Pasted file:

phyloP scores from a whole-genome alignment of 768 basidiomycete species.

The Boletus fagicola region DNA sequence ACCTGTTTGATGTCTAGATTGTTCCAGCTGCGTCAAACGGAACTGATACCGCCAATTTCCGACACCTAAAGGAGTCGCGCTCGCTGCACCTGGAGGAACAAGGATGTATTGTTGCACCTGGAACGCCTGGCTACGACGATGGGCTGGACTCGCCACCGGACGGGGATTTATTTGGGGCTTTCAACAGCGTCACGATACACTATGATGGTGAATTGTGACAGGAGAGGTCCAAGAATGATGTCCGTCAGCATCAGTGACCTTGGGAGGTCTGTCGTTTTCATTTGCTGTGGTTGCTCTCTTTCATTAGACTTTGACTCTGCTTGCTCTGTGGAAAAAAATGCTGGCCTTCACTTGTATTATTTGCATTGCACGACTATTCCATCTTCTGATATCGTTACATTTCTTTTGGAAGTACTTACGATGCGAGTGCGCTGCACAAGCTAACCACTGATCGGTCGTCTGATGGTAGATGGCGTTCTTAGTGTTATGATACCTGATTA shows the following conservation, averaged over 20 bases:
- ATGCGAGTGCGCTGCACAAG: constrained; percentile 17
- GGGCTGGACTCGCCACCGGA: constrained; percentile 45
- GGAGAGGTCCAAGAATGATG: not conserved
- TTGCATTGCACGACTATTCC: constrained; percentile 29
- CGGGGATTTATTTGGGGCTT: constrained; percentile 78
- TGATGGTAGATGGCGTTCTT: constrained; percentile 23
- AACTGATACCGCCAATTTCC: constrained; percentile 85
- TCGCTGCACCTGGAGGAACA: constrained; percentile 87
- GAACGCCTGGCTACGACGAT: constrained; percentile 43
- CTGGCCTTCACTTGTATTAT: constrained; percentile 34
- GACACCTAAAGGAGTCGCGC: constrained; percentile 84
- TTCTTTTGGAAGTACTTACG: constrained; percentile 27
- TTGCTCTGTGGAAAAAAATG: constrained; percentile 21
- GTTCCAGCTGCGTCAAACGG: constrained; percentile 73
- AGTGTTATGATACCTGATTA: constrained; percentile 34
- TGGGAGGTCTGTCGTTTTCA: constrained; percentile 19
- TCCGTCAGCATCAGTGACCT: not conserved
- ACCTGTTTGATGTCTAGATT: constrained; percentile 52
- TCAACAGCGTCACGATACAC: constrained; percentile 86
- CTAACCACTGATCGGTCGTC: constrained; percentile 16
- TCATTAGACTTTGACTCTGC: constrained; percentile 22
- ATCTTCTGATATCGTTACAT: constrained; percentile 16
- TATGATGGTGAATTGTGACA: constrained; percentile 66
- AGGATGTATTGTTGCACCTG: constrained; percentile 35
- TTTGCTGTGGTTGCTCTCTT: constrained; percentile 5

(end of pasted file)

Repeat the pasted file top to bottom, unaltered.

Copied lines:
phyloP scores from a whole-genome alignment of 768 basidiomycete species.

The Boletus fagicola region DNA sequence ACCTGTTTGATGTCTAGATTGTTCCAGCTGCGTCAAACGGAACTGATACCGCCAATTTCCGACACCTAAAGGAGTCGCGCTCGCTGCACCTGGAGGAACAAGGATGTATTGTTGCACCTGGAACGCCTGGCTACGACGATGGGCTGGACTCGCCACCGGACGGGGATTTATTTGGGGCTTTCAACAGCGTCACGATACACTATGATGGTGAATTGTGACAGGAGAGGTCCAAGAATGATGTCCGTCAGCATCAGTGACCTTGGGAGGTCTGTCGTTTTCATTTGCTGTGGTTGCTCTCTTTCATTAGACTTTGACTCTGCTTGCTCTGTGGAAAAAAATGCTGGCCTTCACTTGTATTATTTGCATTGCACGACTATTCCATCTTCTGATATCGTTACATTTCTTTTGGAAGTACTTACGATGCGAGTGCGCTGCACAAGCTAACCACTGATCGGTCGTCTGATGGTAGATGGCGTTCTTAGTGTTATGATACCTGATTA shows the following conservation, averaged over 20 bases:
- ATGCGAGTGCGCTGCACAAG: constrained; percentile 17
- GGGCTGGACTCGCCACCGGA: constrained; percentile 45
- GGAGAGGTCCAAGAATGATG: not conserved
- TTGCATTGCACGACTATTCC: constrained; percentile 29
- CGGGGATTTATTTGGGGCTT: constrained; percentile 78
- TGATGGTAGATGGCGTTCTT: constrained; percentile 23
- AACTGATACCGCCAATTTCC: constrained; percentile 85
- TCGCTGCACCTGGAGGAACA: constrained; percentile 87
- GAACGCCTGGCTACGACGAT: constrained; percentile 43
- CTGGCCTTCACTTGTATTAT: constrained; percentile 34
- GACACCTAAAGGAGTCGCGC: constrained; percentile 84
- TTCTTTTGGAAGTACTTACG: constrained; percentile 27
- TTGCTCTGTGGAAAAAAATG: constrained; percentile 21
- GTTCCAGCTGCGTCAAACGG: constrained; percentile 73
- AGTGTTATGATACCTGATTA: constrained; percentile 34
- TGGGAGGTCTGTCGTTTTCA: constrained; percentile 19
- TCCGTCAGCATCAGTGACCT: not conserved
- ACCTGTTTGATGTCTAGATT: constrained; percentile 52
- TCAACAGCGTCACGATACAC: constrained; percentile 86
- CTAACCACTGATCGGTCGTC: constrained; percentile 16
- TCATTAGACTTTGACTCTGC: constrained; percentile 22
- ATCTTCTGATATCGTTACAT: constrained; percentile 16
- TATGATGGTGAATTGTGACA: constrained; percentile 66
- AGGATGTATTGTTGCACCTG: constrained; percentile 35
- TTTGCTGTGGTTGCTCTCTT: constrained; percentile 5